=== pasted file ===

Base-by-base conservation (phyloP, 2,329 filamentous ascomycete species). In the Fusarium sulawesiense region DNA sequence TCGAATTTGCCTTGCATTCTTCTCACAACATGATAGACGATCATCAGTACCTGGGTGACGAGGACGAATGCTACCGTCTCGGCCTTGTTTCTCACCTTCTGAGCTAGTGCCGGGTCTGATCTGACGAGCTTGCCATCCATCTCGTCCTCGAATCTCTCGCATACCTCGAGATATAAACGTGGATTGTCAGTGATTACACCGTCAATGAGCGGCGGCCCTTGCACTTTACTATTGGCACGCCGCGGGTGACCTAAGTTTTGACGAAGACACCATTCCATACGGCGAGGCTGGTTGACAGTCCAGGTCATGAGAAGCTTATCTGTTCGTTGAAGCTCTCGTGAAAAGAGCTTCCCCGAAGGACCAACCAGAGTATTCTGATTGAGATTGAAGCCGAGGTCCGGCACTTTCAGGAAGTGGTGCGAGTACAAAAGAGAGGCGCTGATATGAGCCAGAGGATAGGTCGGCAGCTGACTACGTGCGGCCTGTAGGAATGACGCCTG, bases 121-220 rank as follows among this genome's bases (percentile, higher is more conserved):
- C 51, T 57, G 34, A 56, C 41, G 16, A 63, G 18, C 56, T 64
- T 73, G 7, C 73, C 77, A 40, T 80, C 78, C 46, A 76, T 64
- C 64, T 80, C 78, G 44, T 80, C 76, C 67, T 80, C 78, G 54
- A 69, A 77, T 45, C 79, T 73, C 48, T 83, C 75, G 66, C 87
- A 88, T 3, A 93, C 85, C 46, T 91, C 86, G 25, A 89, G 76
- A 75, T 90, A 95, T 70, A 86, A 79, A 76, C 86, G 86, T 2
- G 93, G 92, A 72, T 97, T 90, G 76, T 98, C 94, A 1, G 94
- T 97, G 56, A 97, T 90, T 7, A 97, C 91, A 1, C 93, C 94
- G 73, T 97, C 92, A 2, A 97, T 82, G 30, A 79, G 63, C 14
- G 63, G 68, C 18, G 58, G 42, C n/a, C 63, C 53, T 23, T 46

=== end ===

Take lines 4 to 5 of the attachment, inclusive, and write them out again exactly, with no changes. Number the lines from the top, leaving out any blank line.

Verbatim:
- C 64, T 80, C 78, G 44, T 80, C 76, C 67, T 80, C 78, G 54
- A 69, A 77, T 45, C 79, T 73, C 48, T 83, C 75, G 66, C 87